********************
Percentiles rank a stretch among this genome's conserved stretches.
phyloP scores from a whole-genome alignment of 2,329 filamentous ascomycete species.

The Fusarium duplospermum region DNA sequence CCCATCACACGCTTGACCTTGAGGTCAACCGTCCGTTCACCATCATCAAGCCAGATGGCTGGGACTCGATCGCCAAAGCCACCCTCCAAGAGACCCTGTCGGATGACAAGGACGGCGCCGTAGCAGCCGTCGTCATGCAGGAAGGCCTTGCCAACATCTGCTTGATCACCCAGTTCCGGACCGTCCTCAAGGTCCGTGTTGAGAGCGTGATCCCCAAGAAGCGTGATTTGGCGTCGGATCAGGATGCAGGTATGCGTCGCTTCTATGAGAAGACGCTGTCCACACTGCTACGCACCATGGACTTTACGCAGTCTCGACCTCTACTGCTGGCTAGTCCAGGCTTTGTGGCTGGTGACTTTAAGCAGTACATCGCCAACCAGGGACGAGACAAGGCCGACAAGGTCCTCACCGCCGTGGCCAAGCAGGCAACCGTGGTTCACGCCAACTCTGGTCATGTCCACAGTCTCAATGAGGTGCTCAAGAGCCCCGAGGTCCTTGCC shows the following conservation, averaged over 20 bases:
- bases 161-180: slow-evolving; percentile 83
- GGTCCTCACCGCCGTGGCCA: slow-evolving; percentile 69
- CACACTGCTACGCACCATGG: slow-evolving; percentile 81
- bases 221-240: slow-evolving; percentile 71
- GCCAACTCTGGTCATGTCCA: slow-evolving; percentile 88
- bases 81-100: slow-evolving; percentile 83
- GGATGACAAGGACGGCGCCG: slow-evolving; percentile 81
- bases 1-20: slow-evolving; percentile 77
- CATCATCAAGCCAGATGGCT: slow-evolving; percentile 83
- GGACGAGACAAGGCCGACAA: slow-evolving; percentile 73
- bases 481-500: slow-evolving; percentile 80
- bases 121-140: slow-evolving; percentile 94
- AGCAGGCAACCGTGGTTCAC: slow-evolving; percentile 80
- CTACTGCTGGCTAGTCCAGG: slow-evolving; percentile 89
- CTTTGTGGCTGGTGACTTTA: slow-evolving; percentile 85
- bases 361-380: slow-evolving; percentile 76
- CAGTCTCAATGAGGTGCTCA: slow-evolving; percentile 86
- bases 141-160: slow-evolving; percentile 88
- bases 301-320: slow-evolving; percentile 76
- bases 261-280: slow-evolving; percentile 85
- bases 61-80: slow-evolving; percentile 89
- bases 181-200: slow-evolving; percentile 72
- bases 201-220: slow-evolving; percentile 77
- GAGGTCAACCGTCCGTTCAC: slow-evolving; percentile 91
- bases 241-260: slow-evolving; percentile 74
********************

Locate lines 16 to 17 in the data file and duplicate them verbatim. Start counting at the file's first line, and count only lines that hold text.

- AGCAGGCAACCGTGGTTCAC: slow-evolving; percentile 80
- CTACTGCTGGCTAGTCCAGG: slow-evolving; percentile 89